Thursday, October 2, 2008

S3 Graphics Chrome 440 GTX

I bought a new S3 Chrome 440 GTX in the S3 online store. I wanted to know how this card is doing, especially because it is DirectX 10.1 compatible. The other reason why I bought it was that it has a HDMI output. Just putting it into my desktop machine was interesting. I removed a 8800 GTS which was really heavy and than this card that was so small and didn't even need an extra power supply. It looks like some of my graphics cards from the end of the 90th when they started to put fans on the cards. With the small fan it should be possible to passively cool that card easily.

I just went through the DirectX 10 SDK examples. Motion Blur is about 5.8 fps and NBodyGravity is about 1.8 fps. The instancing example runs with 11.90 fps. I use the VISTA 64-bit beta drivers The other examples run fast enough. The CPU does not seem to become overly busy.
Just saw that there is a newer driver. The latest driver which is WHQL'ed has the version number 248. The motion blur example runs with 6.3 fps with some artefacts (the beta driver had that as well), Instancing ran with 11.77 fps and the NBodyGravity example with 1.83 fps ... probably not an accurate way to measure this stuff at all but at least it gives a rough idea.

The integrated INTEL chip 4500 MHD in my notebook is slower than this but then it supports at least DX10 and the notebook is super light :-) ... for development it just depends for me on the feature support (Most of the time I prototype effects on PCs).
While playing around with the two chipsets I just found out that the mobile INTEL chip also runs the new DirectX 10.1 SDK example Depth of Field with more than 20 fps. This is quite impressive. The Chrome 440 GTX is running this example with more than 100 fps. The new Raycast Terrain example runs with 19.6 fps on the Chrome and with less 7.6 fps on the Mobile INTEL chip set. The example that is not running on the Mobile INTEL chip is the ProceduralMaterial example. It runs with less than 1 fps on the Chrome 440 GTX.
Nevertheless it seems like both companies did their homework with the DirectX SDK.
So I just ran a bunch of ShaderX7 example programs against the cards. While the INTEL Mobile chip shows errors in some of the DirectX9 examples and crashes in some of the DirectX 10 stuff, the Chrome seems to even take the DirectX 10.1 examples that I have, that usually only run on ATI hardware ... nice!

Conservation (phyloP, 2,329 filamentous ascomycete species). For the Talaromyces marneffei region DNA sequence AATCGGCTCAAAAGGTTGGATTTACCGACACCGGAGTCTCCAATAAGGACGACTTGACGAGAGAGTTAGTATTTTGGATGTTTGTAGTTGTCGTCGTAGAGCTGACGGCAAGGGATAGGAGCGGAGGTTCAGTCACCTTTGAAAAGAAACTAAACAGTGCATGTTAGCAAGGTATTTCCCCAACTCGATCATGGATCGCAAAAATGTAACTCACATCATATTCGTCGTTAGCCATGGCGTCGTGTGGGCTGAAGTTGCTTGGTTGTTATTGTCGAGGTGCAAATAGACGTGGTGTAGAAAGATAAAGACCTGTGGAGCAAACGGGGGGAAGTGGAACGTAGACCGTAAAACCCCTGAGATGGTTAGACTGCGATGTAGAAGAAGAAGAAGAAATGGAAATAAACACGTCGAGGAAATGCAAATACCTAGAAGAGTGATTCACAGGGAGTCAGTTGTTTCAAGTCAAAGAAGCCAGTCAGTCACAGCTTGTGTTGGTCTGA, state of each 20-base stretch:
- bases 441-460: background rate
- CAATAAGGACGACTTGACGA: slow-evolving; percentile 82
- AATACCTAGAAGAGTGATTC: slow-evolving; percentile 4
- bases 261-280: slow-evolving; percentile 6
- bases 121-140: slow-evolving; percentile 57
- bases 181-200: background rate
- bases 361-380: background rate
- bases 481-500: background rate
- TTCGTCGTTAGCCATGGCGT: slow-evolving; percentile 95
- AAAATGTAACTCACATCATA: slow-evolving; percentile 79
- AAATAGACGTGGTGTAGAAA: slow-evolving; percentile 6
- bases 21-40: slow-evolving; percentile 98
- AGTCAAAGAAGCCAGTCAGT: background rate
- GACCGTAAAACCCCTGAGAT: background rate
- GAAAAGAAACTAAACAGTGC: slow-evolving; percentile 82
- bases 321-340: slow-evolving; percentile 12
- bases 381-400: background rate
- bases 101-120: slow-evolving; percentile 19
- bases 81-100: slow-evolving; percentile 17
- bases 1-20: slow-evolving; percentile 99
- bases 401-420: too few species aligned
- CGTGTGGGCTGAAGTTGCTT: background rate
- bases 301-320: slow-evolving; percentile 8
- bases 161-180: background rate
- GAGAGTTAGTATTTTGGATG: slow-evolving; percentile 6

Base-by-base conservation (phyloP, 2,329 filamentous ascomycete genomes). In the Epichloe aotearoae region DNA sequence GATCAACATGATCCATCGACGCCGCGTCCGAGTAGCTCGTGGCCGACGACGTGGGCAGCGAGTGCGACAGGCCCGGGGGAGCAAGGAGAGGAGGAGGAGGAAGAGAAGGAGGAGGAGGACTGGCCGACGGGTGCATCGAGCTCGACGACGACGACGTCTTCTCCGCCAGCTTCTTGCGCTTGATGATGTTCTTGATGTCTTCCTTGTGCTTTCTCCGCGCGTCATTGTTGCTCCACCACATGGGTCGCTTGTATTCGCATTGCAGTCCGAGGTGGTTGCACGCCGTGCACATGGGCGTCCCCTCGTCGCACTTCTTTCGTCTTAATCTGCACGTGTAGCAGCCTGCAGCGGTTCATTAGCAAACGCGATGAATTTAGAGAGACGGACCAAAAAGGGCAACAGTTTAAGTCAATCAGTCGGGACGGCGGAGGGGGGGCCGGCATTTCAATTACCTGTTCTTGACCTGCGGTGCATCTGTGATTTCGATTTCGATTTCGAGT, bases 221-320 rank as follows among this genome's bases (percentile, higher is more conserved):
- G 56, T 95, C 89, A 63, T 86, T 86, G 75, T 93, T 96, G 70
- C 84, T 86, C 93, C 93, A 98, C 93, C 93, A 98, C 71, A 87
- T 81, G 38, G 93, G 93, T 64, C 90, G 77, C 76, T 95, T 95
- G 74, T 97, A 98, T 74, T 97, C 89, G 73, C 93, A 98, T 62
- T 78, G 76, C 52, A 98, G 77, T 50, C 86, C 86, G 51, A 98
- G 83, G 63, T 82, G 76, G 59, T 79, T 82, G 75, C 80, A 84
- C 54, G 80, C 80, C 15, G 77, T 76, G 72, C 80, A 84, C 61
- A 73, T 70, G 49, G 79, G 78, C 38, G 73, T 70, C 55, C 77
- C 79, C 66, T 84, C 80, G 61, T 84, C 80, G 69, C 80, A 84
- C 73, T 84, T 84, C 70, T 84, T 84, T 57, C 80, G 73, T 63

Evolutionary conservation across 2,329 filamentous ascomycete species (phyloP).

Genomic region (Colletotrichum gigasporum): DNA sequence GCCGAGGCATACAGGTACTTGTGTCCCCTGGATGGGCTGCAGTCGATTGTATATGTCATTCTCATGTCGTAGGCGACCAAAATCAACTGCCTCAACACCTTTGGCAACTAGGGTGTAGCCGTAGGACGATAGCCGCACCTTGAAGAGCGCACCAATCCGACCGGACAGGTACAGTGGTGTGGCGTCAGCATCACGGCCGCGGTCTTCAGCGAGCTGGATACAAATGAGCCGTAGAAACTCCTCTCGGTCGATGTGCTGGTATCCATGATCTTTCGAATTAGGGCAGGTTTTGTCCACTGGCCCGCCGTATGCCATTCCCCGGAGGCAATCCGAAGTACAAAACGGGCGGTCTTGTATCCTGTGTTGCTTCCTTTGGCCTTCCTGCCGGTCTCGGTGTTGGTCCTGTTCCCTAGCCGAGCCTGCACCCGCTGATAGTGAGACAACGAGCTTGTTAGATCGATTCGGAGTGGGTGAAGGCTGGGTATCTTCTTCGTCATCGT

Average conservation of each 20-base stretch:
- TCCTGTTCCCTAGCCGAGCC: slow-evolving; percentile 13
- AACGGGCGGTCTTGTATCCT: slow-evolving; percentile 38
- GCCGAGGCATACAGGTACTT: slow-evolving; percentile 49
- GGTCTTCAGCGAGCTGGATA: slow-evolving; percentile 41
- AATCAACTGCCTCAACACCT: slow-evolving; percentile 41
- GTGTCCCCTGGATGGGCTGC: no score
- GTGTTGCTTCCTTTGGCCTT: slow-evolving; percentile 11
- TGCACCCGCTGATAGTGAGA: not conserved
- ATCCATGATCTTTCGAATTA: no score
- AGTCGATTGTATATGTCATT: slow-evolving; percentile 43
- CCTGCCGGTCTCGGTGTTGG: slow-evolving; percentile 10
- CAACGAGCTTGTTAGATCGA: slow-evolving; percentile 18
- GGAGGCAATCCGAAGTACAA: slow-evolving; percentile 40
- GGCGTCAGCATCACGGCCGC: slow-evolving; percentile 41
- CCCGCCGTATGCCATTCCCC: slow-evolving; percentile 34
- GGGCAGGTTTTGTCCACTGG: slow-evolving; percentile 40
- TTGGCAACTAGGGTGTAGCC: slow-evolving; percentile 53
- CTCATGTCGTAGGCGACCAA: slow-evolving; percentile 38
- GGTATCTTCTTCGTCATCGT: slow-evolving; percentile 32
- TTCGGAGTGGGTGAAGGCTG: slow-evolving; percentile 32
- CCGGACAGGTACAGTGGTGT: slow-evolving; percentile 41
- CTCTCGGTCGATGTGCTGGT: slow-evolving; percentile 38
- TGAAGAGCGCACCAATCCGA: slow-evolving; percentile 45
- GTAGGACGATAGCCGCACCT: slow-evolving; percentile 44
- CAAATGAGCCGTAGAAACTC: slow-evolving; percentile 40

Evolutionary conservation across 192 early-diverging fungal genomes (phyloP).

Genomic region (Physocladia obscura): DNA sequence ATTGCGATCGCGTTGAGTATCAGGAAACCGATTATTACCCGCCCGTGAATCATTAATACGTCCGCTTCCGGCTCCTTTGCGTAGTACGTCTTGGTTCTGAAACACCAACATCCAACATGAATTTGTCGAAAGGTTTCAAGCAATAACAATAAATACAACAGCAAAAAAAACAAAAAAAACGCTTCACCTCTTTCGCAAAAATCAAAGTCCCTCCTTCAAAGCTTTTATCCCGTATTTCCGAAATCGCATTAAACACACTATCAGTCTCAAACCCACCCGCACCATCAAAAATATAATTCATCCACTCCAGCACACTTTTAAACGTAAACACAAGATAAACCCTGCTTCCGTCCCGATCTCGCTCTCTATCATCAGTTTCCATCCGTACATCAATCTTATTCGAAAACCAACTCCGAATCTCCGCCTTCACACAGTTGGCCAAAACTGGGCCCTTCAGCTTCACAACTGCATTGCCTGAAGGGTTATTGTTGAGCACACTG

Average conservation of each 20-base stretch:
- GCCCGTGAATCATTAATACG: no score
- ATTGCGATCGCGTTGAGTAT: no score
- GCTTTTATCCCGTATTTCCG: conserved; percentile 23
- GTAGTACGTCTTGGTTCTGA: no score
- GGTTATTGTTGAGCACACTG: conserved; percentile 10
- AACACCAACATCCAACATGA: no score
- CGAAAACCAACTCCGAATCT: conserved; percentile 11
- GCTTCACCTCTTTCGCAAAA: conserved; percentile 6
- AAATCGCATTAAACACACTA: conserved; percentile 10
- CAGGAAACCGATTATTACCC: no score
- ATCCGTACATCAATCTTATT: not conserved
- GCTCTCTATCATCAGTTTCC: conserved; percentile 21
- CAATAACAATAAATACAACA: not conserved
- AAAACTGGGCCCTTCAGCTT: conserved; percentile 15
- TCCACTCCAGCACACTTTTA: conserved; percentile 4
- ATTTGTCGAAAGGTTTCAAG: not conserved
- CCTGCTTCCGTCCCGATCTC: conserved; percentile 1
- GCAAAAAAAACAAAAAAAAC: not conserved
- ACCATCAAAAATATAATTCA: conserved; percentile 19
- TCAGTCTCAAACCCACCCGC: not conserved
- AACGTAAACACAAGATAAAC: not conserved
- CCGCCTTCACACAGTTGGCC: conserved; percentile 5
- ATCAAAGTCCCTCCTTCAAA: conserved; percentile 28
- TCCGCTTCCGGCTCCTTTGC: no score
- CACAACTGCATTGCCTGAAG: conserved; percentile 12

One thing that I haven't thought of is GLSL support. I thought that only ATI and NVIDIA have GLSL support but S3 seems to have it as well. INTEL's mobile chip does not have it so ...

I will try out the 3D Futuremark Vantage Benchmark. It seems a Chrome 400 Series is in there with a score of 222. Probably not too bad considering the fact that they probably not pay Futuremark for being a member of their program.
Update October 4th: the S3 Chrome 440 GTX did 340 as the Graphics score in the trial version of the 3D Mark Vantage.


sohaib nawaz said...

hi i was just wondering because graphics programing might be something that i want to be in the future but i am not sure what it is.
so could you please tell me what a graphics programer actually does?
what subjects would i need to become a graphic programer?
in uni what course would i need to take?

thank you for your time
i would really appreciate this

Wolfgang Engel said...

well a graphics programmer programs the graphics card or any other processor that is used to show the game.
I believe Math is very important ... I regret that I didn't do more math in School and at the University. There are dedicated Computer Graphics courses. I am talking at least once a year in front of the UCSD computer graphics course. There are similar courses everywhere. Some people also study computer science. Others just skip University and become great programmers too :-)

Andy Firth said...

i went direct to a master degree in math... which after the first year turned into mathematical computation.

This was in the UK back in '95. Essentially the MathComp degree is a double major where each side is sku'd towards the other.

I believe that 90% of what a graphics programmer does is interpret the requirements of artists into real algorithms. By and large the tech side is relatively simple compared to the interpretation side.

Rob wyatt said...

I too wish I had done more math, especially as math (in particular math relating to lighting) is getting more and more complex.

I did a degree in electronics and a masters in micro-architecture, this was in the UK back in the early 90's. The specifics of what I learn't is pretty much irrelevant today but the theory did me well. At the time low level programming was the only way and since then I have stayed a low level programmer.

Wolfgang Engel said...

My strategy to cope with this is currently stuck. I started to write a book on Math for Graphics Programmers in 2001 ... I never made it farer than about 40 pages in the whole time frame but I decided to start working on it as my next project ... let's see how far I get. I will also re-focus the project and deal with more hands-on stuff.